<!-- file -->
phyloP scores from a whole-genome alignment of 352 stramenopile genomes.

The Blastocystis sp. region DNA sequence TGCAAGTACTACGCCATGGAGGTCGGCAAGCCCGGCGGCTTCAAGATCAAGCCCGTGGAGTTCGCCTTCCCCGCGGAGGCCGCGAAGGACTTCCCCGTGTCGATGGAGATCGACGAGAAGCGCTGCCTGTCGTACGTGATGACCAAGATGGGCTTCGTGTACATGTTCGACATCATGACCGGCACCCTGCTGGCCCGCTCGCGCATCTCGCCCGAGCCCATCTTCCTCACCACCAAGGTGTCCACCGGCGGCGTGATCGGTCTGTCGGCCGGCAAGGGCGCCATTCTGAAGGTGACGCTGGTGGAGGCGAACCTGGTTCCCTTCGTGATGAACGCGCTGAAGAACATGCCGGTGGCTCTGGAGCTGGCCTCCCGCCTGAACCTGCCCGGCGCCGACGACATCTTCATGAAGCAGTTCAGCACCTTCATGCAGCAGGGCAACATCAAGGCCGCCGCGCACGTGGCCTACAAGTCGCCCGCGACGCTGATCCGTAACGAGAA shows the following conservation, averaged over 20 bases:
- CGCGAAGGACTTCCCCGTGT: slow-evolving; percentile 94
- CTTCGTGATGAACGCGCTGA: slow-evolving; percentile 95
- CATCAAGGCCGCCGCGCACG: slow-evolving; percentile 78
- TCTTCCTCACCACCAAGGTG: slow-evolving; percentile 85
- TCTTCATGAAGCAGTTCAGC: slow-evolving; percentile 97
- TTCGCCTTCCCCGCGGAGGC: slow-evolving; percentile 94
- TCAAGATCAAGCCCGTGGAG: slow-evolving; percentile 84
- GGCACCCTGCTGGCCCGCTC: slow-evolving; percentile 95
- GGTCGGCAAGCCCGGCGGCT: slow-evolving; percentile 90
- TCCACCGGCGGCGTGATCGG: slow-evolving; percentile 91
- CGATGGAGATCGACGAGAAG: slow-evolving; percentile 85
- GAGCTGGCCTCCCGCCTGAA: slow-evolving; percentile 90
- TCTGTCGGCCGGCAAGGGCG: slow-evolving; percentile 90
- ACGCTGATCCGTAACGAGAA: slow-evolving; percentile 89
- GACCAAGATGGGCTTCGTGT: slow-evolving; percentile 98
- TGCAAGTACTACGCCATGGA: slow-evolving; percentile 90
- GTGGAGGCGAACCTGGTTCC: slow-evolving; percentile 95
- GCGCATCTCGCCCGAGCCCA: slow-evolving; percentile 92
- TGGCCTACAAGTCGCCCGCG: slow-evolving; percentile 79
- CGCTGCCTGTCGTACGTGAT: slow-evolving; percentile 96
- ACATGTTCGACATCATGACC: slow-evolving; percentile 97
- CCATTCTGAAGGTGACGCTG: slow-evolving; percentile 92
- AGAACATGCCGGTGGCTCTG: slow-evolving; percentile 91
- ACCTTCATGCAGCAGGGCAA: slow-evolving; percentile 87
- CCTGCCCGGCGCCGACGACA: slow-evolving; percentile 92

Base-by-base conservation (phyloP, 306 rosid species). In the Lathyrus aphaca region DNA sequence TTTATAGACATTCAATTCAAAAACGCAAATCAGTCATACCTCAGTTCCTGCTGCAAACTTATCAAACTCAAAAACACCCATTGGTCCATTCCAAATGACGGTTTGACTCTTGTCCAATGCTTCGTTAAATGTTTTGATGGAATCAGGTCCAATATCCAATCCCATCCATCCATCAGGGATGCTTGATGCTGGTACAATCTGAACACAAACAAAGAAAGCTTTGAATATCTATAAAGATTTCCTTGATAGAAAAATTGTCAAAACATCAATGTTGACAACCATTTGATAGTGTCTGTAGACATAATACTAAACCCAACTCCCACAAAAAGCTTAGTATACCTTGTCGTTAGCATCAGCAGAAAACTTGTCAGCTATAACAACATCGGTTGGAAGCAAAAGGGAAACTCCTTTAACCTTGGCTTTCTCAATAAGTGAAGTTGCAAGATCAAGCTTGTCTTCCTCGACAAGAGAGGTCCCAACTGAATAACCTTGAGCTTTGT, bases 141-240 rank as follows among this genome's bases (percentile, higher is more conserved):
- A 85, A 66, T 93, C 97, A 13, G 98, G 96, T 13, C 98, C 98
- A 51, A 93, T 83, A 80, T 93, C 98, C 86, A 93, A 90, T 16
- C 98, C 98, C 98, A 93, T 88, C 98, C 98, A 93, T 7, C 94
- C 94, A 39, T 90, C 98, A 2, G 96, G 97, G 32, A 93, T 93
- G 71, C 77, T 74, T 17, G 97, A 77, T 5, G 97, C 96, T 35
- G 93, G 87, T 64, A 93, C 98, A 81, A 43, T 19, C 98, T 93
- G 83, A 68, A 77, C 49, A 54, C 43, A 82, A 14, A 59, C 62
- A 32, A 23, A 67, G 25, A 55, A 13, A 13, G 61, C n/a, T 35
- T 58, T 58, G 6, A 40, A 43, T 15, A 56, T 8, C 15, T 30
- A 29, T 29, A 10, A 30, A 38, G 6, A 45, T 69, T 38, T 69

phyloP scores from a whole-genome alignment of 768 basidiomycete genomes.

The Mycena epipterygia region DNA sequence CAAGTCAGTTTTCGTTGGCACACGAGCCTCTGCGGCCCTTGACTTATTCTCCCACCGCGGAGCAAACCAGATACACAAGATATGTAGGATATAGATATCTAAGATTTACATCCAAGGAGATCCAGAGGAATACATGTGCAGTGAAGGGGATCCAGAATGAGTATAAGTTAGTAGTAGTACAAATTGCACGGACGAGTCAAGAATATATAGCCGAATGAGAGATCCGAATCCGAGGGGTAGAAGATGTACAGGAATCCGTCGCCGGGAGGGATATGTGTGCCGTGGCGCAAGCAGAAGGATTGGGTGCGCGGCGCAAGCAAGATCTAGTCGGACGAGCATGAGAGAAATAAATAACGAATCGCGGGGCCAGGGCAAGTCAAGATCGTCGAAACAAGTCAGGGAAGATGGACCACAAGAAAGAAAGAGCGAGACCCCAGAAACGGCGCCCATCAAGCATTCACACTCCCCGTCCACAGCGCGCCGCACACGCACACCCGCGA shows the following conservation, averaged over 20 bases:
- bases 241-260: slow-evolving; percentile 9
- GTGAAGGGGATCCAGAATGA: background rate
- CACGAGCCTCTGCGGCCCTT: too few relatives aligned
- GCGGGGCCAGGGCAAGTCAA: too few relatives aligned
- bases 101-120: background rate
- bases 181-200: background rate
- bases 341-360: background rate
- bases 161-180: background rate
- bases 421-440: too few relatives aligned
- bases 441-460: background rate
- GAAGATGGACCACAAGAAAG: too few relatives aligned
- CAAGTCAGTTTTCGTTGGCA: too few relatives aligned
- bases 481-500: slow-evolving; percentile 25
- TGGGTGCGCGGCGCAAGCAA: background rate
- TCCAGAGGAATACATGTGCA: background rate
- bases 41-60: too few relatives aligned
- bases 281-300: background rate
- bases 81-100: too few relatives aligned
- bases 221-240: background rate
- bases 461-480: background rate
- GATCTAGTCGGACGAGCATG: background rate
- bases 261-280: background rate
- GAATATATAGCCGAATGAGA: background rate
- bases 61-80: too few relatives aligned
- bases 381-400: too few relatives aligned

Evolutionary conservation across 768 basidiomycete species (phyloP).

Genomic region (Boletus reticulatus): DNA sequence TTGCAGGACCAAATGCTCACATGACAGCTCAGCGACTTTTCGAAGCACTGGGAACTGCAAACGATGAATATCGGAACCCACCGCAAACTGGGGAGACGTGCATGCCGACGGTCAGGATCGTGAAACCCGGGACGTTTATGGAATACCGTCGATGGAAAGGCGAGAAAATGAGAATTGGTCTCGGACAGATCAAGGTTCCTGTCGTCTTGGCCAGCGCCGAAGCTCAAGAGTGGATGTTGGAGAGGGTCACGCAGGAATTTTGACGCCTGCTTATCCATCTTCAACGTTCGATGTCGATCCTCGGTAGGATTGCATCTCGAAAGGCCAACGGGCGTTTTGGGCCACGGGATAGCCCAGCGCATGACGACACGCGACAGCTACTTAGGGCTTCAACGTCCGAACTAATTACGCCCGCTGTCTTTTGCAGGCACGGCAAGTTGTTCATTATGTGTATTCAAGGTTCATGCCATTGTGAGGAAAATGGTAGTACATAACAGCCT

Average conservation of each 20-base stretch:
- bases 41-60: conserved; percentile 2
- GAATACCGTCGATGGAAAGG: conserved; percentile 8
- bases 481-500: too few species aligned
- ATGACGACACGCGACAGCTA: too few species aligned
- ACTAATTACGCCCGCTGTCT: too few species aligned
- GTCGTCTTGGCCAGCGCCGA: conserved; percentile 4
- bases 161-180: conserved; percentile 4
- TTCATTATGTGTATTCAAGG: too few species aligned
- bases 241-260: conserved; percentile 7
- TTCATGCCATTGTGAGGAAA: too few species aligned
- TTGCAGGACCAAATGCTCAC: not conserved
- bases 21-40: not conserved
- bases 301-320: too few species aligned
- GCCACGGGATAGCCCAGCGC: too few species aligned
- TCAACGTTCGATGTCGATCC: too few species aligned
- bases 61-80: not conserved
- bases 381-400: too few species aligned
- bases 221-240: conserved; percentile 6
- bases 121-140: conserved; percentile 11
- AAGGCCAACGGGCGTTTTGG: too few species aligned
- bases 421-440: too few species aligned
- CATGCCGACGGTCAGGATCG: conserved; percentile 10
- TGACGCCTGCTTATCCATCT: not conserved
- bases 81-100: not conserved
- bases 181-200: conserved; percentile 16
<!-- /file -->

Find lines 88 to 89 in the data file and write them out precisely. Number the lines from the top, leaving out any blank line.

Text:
- AAGGCCAACGGGCGTTTTGG: too few species aligned
- bases 421-440: too few species aligned